For what it's worth, Papelbon threw 21 pitches on Wednesday and 26 in Thursday's game.
Dealing with A-Rod: Alex Rodriguez came into the series fresh off his second walk-off homer of the season. In fact, he went deep 10 times in his first 57 at-bats this season. Francona was the bench coach for the Rangers in 2002, the year A-Rod hit 57 home runs.
"We don't want him to hit homers," Francona said. "If I have my druthers, he won't get hits. He's about the best hitter in baseball right now. Saying that, if you walk him, the guy on deck (Jason Giambi) is going to hurt you. At some point, you have to get people out, whether they're hot, not hot or in between. If you walk enough people in their lineup, they're going to score runs. Whether it's by intention or not, they're going to score."
Nice tribute: In addition to wearing green uniforms to salute late Boston Celtics legend Red Auerbach, the Red Sox also wore a small "VT" in black lettering on the left sleeve in memory of the 32 people who were murdered during the enormous tragedy at Virginia Tech earlier this week.
Francona and Red Sox captain Jason Varitek suggested putting the "VT" on the uniform sleeve for the night, and it was approved by Major League Baseball. The Red Sox, playing their first home game since the tragedy, also had a moment of silence before the game.
DiSarcina to Lowell: Former Major Leaguer Gary DiSarcina -- the pride of Billerica, Mass. -- was named manager of the Class A (short season) Lowell Spinners on Friday.
The Red Sox had originally put Pacific Rim scouting coordinator Jon Deeble in that slot. Upon further review, the club decided to have Deeble continue to emphasize his current efforts. Deeble, along with Craig Shipley, is credited with the signing of Matsuzaka.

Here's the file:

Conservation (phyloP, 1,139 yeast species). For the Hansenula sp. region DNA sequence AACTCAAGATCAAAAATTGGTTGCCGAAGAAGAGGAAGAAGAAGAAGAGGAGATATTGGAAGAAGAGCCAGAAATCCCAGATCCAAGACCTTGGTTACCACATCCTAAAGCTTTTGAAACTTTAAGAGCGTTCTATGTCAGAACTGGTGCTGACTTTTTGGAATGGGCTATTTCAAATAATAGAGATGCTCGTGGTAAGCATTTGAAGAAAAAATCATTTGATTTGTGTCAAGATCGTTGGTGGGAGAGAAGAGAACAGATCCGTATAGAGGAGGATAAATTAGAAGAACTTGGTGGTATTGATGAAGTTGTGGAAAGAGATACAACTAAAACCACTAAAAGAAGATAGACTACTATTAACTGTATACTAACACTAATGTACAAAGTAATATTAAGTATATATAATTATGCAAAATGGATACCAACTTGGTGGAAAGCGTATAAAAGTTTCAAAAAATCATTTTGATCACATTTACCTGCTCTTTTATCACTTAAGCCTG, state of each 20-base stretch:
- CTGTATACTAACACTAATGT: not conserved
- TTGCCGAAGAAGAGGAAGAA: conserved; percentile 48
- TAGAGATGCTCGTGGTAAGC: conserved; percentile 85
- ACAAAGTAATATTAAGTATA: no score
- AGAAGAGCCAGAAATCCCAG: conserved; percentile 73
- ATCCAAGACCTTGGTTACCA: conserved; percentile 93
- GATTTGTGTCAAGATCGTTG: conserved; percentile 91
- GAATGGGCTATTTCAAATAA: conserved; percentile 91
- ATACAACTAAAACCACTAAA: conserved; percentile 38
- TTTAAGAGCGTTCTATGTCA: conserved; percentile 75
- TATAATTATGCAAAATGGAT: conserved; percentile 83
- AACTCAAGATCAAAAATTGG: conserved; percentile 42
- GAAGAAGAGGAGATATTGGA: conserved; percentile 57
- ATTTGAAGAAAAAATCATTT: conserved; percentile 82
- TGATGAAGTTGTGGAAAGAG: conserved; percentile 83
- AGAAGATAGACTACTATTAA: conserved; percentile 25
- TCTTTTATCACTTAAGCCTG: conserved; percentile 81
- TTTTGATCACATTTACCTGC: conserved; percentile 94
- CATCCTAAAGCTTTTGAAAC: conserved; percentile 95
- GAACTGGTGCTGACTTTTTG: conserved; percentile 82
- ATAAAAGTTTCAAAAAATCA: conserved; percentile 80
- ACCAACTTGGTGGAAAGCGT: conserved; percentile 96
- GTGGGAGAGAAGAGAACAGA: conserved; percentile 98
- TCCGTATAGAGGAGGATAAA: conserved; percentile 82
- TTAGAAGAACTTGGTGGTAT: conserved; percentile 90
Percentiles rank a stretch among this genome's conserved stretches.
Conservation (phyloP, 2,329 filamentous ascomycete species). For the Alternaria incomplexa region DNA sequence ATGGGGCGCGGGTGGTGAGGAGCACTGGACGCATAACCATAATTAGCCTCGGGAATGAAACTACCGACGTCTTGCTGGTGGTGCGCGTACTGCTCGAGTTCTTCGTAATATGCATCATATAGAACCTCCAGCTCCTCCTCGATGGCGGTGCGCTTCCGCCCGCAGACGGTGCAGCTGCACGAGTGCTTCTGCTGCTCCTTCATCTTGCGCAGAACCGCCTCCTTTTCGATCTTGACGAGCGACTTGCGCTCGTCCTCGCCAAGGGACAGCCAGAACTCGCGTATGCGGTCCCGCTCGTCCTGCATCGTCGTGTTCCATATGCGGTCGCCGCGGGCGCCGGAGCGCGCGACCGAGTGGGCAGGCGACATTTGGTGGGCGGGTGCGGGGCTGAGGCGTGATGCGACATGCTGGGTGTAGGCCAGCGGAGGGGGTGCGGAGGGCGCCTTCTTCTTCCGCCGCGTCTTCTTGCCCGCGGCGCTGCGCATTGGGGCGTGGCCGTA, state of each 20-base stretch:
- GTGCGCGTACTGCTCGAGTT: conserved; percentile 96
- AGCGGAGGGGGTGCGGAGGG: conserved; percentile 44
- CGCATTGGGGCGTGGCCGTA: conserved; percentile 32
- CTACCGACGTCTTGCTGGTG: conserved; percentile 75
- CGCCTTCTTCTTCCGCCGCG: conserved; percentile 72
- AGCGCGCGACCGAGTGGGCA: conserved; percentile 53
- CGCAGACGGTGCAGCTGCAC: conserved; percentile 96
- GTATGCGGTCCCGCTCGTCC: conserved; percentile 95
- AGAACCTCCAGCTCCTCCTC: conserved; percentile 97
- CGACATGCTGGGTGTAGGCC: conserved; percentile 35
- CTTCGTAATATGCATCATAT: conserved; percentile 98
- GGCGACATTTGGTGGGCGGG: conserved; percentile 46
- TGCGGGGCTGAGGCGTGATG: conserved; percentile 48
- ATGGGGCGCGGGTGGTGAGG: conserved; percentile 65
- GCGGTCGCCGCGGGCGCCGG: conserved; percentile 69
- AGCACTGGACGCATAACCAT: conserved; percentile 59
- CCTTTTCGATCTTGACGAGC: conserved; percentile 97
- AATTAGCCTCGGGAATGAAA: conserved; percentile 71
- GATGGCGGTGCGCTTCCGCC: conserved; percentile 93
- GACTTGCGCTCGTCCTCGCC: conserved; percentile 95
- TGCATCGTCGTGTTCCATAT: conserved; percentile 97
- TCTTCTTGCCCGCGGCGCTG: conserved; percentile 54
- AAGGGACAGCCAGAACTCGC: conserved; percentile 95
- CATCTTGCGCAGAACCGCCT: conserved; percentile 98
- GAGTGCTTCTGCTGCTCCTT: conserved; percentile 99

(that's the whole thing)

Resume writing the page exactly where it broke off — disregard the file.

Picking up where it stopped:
"Gary DiSarcina has been a real asset to the Red Sox since joining the organization last fall, and we feel he will be a good fit with the Lowell Spinners," said Red Sox director of player development Mike Hazen. "With the major emphasis that the Red Sox place on international scouting, the decision was made to continue to allow Jon Deeble to concentrate in the Pacific Rim operation on a full-time basis."
In the stands: ABC News correspondent Bob Woodruff was spotted sitting in field boxes with his son on Friday night. When interviewed in-game by NESN, Woodruff explained what he was doing at Fenway Park.
"My son Matt is a huge Red Sox fan," he said. "I'm a Tigers fan who grew up in Detroit."
Woodruff and his wife, Lee, co-authored a book entitled "In an Instant" on the newscaster's serious injuries suffered in Iraq and subsequent recovery. It is up to No. 6 on the best-seller list.
On deck: Beckett will take his 3-0 record and 1.50 ERA to the mound on Saturday afternoon in a matchup with the Yankees' Jeff Karstens, who will come off the disabled list to make the start. First pitch is scheduled for 3:55 ET.
Ian Browne is a reporter for MLB.com. This story was not subject to the approval of Major League Baseball or its clubs.